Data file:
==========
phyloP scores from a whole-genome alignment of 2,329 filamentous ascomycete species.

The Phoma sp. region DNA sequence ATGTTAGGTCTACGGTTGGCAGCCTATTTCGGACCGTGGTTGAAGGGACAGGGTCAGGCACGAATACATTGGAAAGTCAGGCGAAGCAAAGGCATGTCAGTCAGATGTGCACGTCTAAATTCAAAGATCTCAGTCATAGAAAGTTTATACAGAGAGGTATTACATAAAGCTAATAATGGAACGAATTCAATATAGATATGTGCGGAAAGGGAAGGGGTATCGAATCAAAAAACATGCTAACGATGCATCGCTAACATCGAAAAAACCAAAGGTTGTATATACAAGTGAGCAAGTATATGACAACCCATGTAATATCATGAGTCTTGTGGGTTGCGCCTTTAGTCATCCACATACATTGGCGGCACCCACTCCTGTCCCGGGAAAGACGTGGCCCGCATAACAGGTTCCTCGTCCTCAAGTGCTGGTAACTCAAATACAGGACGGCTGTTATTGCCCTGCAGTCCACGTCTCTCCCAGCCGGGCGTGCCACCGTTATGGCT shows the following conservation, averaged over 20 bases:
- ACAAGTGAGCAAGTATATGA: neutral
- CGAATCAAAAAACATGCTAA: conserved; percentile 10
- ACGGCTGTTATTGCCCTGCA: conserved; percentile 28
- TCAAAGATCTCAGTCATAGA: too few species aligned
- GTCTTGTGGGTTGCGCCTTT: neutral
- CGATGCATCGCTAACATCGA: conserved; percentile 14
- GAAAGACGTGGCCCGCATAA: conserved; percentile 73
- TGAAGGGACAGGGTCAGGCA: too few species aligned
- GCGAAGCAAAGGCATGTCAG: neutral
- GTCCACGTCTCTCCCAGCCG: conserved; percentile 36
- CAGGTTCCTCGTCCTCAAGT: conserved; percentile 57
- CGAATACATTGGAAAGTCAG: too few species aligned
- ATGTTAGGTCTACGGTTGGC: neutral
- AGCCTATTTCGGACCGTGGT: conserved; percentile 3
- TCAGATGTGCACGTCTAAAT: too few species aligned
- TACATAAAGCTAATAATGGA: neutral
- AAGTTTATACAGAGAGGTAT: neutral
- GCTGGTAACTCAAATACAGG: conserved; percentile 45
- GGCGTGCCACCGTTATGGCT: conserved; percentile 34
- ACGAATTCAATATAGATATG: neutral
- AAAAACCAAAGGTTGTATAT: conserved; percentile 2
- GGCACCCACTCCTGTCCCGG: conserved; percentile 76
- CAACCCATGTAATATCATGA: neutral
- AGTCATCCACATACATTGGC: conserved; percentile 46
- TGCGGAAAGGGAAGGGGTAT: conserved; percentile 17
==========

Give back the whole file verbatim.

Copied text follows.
phyloP scores from a whole-genome alignment of 2,329 filamentous ascomycete species.

The Phoma sp. region DNA sequence ATGTTAGGTCTACGGTTGGCAGCCTATTTCGGACCGTGGTTGAAGGGACAGGGTCAGGCACGAATACATTGGAAAGTCAGGCGAAGCAAAGGCATGTCAGTCAGATGTGCACGTCTAAATTCAAAGATCTCAGTCATAGAAAGTTTATACAGAGAGGTATTACATAAAGCTAATAATGGAACGAATTCAATATAGATATGTGCGGAAAGGGAAGGGGTATCGAATCAAAAAACATGCTAACGATGCATCGCTAACATCGAAAAAACCAAAGGTTGTATATACAAGTGAGCAAGTATATGACAACCCATGTAATATCATGAGTCTTGTGGGTTGCGCCTTTAGTCATCCACATACATTGGCGGCACCCACTCCTGTCCCGGGAAAGACGTGGCCCGCATAACAGGTTCCTCGTCCTCAAGTGCTGGTAACTCAAATACAGGACGGCTGTTATTGCCCTGCAGTCCACGTCTCTCCCAGCCGGGCGTGCCACCGTTATGGCT shows the following conservation, averaged over 20 bases:
- ACAAGTGAGCAAGTATATGA: neutral
- CGAATCAAAAAACATGCTAA: conserved; percentile 10
- ACGGCTGTTATTGCCCTGCA: conserved; percentile 28
- TCAAAGATCTCAGTCATAGA: too few species aligned
- GTCTTGTGGGTTGCGCCTTT: neutral
- CGATGCATCGCTAACATCGA: conserved; percentile 14
- GAAAGACGTGGCCCGCATAA: conserved; percentile 73
- TGAAGGGACAGGGTCAGGCA: too few species aligned
- GCGAAGCAAAGGCATGTCAG: neutral
- GTCCACGTCTCTCCCAGCCG: conserved; percentile 36
- CAGGTTCCTCGTCCTCAAGT: conserved; percentile 57
- CGAATACATTGGAAAGTCAG: too few species aligned
- ATGTTAGGTCTACGGTTGGC: neutral
- AGCCTATTTCGGACCGTGGT: conserved; percentile 3
- TCAGATGTGCACGTCTAAAT: too few species aligned
- TACATAAAGCTAATAATGGA: neutral
- AAGTTTATACAGAGAGGTAT: neutral
- GCTGGTAACTCAAATACAGG: conserved; percentile 45
- GGCGTGCCACCGTTATGGCT: conserved; percentile 34
- ACGAATTCAATATAGATATG: neutral
- AAAAACCAAAGGTTGTATAT: conserved; percentile 2
- GGCACCCACTCCTGTCCCGG: conserved; percentile 76
- CAACCCATGTAATATCATGA: neutral
- AGTCATCCACATACATTGGC: conserved; percentile 46
- TGCGGAAAGGGAAGGGGTAT: conserved; percentile 17